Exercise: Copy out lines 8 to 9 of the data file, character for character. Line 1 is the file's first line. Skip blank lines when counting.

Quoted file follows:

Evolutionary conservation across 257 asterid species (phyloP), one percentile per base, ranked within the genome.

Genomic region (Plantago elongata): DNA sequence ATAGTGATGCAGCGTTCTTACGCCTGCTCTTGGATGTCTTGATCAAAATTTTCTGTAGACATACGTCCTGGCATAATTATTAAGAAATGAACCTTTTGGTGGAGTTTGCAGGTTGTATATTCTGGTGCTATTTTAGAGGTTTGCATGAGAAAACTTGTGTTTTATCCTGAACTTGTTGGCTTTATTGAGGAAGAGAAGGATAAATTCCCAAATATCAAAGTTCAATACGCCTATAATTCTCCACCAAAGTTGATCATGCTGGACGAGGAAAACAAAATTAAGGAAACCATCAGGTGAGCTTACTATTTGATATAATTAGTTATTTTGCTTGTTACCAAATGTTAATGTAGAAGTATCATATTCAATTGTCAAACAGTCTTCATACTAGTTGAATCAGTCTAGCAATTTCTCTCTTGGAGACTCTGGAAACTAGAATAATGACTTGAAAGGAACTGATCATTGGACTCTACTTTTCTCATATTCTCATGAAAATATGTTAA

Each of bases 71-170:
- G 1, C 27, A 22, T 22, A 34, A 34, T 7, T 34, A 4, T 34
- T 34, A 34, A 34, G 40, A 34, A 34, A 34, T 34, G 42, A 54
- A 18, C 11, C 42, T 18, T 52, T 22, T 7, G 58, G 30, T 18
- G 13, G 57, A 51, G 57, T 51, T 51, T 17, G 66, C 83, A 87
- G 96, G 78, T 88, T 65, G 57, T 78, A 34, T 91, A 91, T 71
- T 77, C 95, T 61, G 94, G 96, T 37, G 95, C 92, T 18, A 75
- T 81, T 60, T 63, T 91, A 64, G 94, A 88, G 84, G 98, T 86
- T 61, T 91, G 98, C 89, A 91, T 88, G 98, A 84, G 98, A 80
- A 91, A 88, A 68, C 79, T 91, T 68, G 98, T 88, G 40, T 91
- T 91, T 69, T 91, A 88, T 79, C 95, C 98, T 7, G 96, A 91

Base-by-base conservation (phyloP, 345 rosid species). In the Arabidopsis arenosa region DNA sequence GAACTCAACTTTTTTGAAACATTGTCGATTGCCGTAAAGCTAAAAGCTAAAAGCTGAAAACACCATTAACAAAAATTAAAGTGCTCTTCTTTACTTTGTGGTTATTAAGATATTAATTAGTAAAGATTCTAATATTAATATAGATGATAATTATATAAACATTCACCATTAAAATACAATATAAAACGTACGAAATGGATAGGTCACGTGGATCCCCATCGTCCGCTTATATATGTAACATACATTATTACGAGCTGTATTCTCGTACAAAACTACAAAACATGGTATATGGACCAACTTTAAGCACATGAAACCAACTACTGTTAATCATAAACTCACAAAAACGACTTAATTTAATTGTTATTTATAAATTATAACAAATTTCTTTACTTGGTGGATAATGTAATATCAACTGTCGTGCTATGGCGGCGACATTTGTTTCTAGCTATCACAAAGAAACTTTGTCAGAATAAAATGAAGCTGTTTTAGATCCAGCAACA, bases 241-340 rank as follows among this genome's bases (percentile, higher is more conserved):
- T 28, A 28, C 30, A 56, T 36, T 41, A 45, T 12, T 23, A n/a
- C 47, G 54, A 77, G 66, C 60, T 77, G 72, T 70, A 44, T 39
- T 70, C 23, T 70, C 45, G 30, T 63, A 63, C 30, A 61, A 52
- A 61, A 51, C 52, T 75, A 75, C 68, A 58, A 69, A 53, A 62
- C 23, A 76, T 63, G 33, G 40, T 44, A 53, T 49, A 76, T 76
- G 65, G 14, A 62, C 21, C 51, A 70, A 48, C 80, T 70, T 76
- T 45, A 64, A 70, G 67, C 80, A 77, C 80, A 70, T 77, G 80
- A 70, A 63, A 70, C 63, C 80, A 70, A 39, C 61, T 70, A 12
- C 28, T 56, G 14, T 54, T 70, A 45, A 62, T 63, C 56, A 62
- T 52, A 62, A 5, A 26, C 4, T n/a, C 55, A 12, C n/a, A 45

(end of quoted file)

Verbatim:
- G 96, G 78, T 88, T 65, G 57, T 78, A 34, T 91, A 91, T 71
- T 77, C 95, T 61, G 94, G 96, T 37, G 95, C 92, T 18, A 75